If every resident of Calgary wasn’t already feeling the pain of the collapse of oil prices, they soon could be. Although the emptying downtown office towers and idled rural rigs have been going on for five years, impacting thousands, the continually spreading economic malaise this week began turning up in property tax bills.
Reporter Justin Giovannetti introduces readers this weekend to Kelly Doody, who runs a small business teaching digital marketing to entrepreneurs. As Justin writes, she is still reeling a week after she learned the property-tax bill on the Calgary building where she operates her business is set to increase at the start of July to $6,425 from $1,356 a month.
More than 8,000 businesses in the city are facing double-digit property-tax increases at the end of the month as the city looks to find others to pick up the pieces in the wake of plummeting revenues elsewhere.
The value of dozens of gleaming towers in downtown Calgary has crashed. A case in point: Fifth Avenue Place in downtown Calgary, a two-tower blue-glass structure that was once the headquarters of Imperial Oil, had been valued at $916-million in 2015. That dropped to $429-million by 2018. A year later, it’s down to $231-million.
Calgary Mayor Naheed Nenshi notes the city must balance its books by law. A plea for help from Premier Jason Kenney was met with advice to live within the city’s means.
Mr. Nenshi said Ms. Doody’s situation was extreme, but not unusual. He said there are about 8,000 businesses facing property-tax increases of 10 per cent and some that are looking at “giant increases” of 30 per cent or more.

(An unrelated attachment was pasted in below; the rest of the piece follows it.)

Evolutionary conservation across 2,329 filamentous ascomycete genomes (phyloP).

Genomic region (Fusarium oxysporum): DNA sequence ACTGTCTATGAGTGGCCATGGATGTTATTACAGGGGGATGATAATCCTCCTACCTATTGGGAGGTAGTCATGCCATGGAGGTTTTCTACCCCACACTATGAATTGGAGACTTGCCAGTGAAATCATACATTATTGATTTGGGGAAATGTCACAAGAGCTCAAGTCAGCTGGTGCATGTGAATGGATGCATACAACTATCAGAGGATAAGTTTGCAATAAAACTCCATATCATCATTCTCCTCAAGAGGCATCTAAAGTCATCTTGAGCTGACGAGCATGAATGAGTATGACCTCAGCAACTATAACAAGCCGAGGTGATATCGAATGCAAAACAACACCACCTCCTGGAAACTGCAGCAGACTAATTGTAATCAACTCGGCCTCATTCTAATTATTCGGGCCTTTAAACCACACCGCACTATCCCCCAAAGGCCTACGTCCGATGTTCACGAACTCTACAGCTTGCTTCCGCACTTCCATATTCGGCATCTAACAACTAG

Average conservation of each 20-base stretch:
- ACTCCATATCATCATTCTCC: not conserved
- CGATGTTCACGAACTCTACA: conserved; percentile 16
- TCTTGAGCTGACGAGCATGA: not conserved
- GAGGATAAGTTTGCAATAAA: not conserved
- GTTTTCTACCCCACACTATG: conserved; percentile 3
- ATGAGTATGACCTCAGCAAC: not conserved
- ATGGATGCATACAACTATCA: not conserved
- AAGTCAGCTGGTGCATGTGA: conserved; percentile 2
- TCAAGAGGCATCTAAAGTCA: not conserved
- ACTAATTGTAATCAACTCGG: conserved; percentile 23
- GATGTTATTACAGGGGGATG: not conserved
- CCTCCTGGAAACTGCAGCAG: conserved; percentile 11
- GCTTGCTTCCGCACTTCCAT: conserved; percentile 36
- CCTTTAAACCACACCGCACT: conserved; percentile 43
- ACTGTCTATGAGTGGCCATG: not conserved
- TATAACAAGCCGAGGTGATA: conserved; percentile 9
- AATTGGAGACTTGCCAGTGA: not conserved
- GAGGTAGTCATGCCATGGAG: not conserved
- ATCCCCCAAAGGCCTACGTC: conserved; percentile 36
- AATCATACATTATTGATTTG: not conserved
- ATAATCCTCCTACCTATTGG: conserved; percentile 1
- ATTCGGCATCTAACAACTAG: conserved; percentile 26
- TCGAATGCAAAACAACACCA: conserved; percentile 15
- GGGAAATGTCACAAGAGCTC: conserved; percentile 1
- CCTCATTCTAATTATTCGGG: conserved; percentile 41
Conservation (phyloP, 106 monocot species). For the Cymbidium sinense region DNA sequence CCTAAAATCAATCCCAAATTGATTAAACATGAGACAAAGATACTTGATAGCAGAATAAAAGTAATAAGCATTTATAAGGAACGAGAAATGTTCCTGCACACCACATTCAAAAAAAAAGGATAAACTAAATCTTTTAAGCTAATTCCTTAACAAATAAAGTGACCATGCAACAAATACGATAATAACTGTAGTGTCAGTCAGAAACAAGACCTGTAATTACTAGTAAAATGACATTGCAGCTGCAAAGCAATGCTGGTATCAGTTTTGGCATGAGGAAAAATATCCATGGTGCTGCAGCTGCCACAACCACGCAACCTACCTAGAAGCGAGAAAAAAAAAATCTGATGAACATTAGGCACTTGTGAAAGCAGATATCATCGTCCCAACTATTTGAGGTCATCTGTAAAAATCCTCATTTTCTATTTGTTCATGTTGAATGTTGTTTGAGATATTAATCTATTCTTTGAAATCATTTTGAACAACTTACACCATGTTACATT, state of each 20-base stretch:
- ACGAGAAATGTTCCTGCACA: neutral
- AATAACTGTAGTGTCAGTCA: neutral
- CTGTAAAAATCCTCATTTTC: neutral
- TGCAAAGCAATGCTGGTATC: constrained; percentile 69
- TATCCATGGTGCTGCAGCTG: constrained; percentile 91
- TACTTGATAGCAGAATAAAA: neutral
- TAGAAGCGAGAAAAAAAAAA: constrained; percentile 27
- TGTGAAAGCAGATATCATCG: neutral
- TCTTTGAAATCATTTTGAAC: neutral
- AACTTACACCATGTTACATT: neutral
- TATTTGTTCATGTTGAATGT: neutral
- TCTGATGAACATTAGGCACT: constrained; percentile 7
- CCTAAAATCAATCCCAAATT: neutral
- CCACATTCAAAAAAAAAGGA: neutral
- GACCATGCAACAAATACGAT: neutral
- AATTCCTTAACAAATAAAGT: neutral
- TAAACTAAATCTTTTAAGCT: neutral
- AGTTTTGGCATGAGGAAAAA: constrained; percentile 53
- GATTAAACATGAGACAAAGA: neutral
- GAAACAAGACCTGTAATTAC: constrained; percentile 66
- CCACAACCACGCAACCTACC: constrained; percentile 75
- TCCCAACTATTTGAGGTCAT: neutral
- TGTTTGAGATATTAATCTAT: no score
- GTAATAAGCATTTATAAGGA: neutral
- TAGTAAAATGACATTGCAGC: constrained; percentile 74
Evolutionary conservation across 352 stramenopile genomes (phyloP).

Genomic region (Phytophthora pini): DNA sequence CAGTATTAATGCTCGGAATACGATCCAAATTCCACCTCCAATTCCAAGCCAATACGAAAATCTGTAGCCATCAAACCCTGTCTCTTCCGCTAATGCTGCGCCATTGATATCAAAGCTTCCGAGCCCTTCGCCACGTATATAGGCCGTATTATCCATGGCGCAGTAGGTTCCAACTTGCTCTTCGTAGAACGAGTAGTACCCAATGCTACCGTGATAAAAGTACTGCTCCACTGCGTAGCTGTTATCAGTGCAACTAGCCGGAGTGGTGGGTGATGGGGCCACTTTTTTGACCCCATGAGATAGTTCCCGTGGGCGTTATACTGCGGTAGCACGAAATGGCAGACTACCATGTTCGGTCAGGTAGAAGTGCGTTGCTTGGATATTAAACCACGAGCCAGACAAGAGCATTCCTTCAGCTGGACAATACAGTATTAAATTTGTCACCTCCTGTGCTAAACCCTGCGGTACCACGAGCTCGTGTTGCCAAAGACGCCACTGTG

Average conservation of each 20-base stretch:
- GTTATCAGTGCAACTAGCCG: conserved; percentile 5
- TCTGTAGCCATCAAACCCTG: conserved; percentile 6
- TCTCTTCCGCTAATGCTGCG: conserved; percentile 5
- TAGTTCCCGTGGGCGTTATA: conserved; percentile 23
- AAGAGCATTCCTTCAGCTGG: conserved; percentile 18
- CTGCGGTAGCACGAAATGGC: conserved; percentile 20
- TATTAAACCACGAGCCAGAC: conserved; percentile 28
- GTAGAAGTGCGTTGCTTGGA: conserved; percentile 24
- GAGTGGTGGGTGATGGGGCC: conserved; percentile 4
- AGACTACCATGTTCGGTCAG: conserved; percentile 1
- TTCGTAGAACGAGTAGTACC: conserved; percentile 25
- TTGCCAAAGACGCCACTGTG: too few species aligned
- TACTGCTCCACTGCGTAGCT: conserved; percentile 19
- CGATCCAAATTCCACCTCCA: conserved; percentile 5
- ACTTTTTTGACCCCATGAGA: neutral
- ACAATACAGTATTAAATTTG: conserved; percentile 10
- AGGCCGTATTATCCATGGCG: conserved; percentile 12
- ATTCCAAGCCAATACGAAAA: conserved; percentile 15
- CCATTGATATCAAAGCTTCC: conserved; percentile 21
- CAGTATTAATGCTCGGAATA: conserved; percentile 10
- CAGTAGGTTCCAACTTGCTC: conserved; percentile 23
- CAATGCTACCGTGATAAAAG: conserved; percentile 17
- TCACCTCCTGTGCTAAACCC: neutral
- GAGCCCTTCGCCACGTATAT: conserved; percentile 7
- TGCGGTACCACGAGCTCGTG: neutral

He said the city will be forced to look at deep structural changes to the tax program and that could require shifting more of the tax burden onto residents.
Council approved a 3.45-per-cent hike on residential property taxes this year.
This is the weekly Western Canada newsletter written by B.C. Editor Wendy Cox and Alberta Bureau Chief James Keller. If you’re reading this on the web, or it was forwarded to you from someone else, you can sign up for it and all Globe newsletters here. This is a new project and we’ll be experimenting as we go, so let us know what you think.
Around the West:
Opioids: A Vancouver city councillor wants to encourage her colleagues to look at workarounds to provincial cannabis legislation with an eye to providing the drug at discounted prices to the population of the Downtown Eastside.
Rebecca Bligh is hoping it might help those addicted to opioids experiment with getting off the frequently deadly drug in favour of cannabis. She knows her proposal is not based on rock-solid science. But she maintains that early research suggests there could be benefits. And Ms. Bligh and other community workers believe the time is right for dramatic action.
The local health authority, which is in charge of the regional response to the overdose crisis, opposes the idea, and the provincial ministry of public safety, which is overseeing legalization of cannabis in British Columbia, has been non-committal.
Abortion drug: The abortion pill will soon be available at no cost in every province, after the last two hold-outs , Manitoba and Saskatchewan, announced this week they would provide Mifegymiso for free.
On Friday, the government of Saskatchewan announced it would cover 100 per cent of the drug’s cost for residents, effective immediately. Earlier this week, the Manitoba government said it would also begin providing universal coverage for Mifegymiso, but did not specify when coverage would start. Premier Brian Pallister has hinted he may call an election in the province soon, which could throw the abortion-pill coverage into question.